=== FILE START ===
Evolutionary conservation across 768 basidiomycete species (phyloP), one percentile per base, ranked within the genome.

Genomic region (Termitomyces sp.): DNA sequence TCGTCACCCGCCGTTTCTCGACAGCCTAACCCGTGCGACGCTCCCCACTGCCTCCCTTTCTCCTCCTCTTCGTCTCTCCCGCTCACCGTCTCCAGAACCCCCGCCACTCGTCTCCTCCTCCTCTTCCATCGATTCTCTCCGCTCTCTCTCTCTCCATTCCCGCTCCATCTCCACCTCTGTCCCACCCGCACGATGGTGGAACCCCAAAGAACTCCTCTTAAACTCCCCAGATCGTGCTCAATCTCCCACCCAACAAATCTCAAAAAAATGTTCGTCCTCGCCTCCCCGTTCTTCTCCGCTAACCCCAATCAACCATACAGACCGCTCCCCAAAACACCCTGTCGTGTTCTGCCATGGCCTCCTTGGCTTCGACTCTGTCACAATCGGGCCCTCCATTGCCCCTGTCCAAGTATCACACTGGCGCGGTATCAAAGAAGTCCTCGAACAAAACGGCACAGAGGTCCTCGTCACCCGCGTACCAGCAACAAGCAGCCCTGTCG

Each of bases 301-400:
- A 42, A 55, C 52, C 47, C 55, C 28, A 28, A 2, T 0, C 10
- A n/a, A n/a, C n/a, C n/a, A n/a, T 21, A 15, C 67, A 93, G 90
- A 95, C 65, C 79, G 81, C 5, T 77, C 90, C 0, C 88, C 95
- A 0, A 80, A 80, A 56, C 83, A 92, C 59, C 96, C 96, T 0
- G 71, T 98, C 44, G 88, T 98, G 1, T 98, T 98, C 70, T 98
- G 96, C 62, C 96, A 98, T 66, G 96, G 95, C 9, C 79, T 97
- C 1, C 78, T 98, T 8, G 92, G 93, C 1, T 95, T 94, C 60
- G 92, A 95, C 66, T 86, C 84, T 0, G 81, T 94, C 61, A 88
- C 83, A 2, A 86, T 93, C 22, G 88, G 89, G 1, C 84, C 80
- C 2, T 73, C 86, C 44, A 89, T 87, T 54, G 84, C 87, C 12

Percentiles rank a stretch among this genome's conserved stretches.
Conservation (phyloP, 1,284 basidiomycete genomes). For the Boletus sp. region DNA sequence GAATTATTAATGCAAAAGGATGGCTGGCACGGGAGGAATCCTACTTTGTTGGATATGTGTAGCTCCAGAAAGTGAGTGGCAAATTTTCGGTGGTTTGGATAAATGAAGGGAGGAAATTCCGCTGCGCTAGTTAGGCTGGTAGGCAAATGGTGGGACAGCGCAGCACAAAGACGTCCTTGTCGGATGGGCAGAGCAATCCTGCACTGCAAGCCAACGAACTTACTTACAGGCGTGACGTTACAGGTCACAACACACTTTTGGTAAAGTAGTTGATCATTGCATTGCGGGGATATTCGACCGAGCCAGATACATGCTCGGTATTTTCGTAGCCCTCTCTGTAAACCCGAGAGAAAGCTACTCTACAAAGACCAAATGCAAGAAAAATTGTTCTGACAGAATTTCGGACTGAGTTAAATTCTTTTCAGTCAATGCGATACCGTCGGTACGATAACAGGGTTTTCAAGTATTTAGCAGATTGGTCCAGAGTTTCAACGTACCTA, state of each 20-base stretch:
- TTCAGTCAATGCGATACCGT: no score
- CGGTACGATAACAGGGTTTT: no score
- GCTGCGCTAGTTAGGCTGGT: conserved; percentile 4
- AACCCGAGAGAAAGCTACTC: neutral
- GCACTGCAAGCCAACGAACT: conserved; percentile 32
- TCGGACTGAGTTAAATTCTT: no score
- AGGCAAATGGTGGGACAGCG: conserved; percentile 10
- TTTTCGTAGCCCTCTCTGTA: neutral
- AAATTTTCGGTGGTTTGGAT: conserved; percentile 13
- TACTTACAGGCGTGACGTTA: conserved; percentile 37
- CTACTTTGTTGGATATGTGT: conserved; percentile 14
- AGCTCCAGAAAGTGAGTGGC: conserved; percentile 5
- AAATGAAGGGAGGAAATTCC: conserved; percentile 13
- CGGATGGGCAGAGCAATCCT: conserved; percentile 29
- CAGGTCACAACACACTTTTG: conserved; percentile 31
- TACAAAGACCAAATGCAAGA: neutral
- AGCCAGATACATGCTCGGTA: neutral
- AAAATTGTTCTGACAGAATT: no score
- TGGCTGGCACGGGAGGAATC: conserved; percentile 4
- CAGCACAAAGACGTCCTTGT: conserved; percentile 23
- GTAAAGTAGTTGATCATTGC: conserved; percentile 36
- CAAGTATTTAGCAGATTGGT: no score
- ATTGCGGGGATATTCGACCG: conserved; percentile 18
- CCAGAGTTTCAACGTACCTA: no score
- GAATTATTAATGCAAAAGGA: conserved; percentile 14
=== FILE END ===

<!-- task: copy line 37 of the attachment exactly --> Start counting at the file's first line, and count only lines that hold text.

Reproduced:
- CAAGTATTTAGCAGATTGGT: no score